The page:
Diatom for Chickens 2KG Tub

Click image to visit my Diatom page

After using the Poultry Shield, when the house is dry, I use Diatom. Diatom is made of micro skeletons of fossilised remains of diatoms. These were once a kind of algae found in water. They are microscopically sharp and pierce the outer waxy coating of the mites which causes them to dry out and die.

The second step also double up as my ‘preventative’ measures if you haven’t yet got a bad infestation

You can BUY Diatom from Amazon HERE

2. Preventative Measures

  • Dust the ends of the perches / nest boxes and where ever else you found concentrations of red mites when cleaning.
  • Rub as much into the perches as you can. Red mite will avoid the diatom and will crawl around it if they can, so make sure they have to crawl through it to get a feed.
  • Repeat every couple of days for as long as you see signs of red mite in the coop.

Repeat the whole cleaning process if there are still lots of mites in 5 to 7 days. You will find you might not need to spend as long on the washing as there won’t be as many mites.

Very Important: Make sure you repeat it before 7 days so that the mites don’t have a chance to lay more eggs. A few mites become a lot in a very short space of time!

If you have a felt roof on your chicken house and they get underneath, it is usually impossible to get rid of them without removing the felt, cleaning and re-felting. My page on Chicken Houses gives more information.

Finally, I will dust the hens down between their feathers with Red Mite Powder to give them some respite during the night when the mites are active.

Beware of what you read!

There is a lot of information written about these troublesome ectoparasites on the internet these days, much of it re-written and re-spun. When I started writing about them, there was little available online. Strangely, some small errors that I had introduced on my page that I corrected in an update pop up frequently on other websites. Running a Google image search often uncovers companies that have used my copyrighted images! I make regular checks to try to stop this from happening.

If you wish to learn more about red mite then I would encourage you to read the guide to red mite on This is a reliable source of information and is regularly updated.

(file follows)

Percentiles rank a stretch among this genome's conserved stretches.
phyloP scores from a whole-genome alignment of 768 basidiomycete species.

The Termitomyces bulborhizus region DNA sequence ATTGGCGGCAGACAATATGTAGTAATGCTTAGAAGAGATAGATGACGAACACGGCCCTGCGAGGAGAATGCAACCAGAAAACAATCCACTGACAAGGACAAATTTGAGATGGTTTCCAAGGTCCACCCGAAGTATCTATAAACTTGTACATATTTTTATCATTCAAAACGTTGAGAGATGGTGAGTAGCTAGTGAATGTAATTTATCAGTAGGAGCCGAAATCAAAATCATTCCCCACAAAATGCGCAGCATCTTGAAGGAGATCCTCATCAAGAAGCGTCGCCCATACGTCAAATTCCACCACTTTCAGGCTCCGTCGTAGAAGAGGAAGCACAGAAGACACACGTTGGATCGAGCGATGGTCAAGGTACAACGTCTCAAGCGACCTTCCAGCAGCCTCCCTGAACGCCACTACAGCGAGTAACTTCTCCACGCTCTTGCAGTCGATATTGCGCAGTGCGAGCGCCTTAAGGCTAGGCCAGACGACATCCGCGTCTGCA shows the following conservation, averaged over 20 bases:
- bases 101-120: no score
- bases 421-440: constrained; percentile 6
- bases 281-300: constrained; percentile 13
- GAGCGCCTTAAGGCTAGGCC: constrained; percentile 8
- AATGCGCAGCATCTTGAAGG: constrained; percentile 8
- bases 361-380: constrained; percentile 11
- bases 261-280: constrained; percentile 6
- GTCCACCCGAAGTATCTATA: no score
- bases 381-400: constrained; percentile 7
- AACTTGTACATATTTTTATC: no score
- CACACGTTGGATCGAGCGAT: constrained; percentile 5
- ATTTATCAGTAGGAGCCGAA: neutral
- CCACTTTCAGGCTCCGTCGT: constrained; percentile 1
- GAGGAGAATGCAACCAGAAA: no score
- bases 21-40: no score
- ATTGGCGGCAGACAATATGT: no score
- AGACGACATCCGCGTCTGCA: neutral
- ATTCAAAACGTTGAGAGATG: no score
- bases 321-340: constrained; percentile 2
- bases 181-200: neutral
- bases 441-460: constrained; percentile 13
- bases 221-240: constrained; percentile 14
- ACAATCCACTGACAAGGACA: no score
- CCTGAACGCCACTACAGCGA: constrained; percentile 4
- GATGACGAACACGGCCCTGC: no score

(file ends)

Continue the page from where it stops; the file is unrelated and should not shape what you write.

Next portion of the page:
1. Thank you for your responses. I am still finding grey red mites crawling on me even though the infected coop is not any where near the chicken run and the hen is in the plastic cat carrier. I keep washing the carrier out and dusting the hen! . I want to use the harkers Harka-mectin but because from my local vet I was unable to find out the actual dose ( as in ug/kg) that a vet might prescribe ( using there clinical judgement). On the harkers box it says place 2 drops (200ug ivermectin) per bird onto the skin. Which brand name of this drug do you usually use? And what ug are you giving? Also my local vet asked another not local vet who does know about birds about ivermectin but apparently this vet said it does not work on red spider mites or feather mites just wondered what you thought of that ( keeping chickens). Kind regards Claire

    • They are red mite (red spider mite are the little red spiders you see on walls and patios sometimes).

      2 drops that you see on the Harkamectin box I believe is for Pigeons? You would need to scale this according to the weight of the bird you are treating – so a bantam perhaps 3 drops and a large fowl perhaps 4. I haven’t used it for some years now.

      Frontline type products do not work on Mites but Ivermectin does. To give you some confidence this is what ‘Chickenvet’ says about this on their red mite page:

      >Other applications for the bird may involve some “off label” medication and we advise you always contact your vet for advice. Many poultry owners use Ivermectin 1% spot on drops, these can only be used with an appropriate egg withdrawal and future eggs from any treated bird should never be sold for human consumption.

      Good luck.

  2. Again thank you for your reply. So if I want to eat my hens eggs I should NOT give her ivermectin ? Have I got that right?. I now have a secondhand omlet coop and am in the process of creosoting my other coop which does not appear to have anything lurking in it. The chicken who’s coop was infested is still in the plastic cat carrier. The question I wondered was as I can’t move her area anywhere else will these red mites be living anywhere else and still creeping out at night and feeding off my hen? Do I need to somehow treat the ground as well?
    Many thanks Claire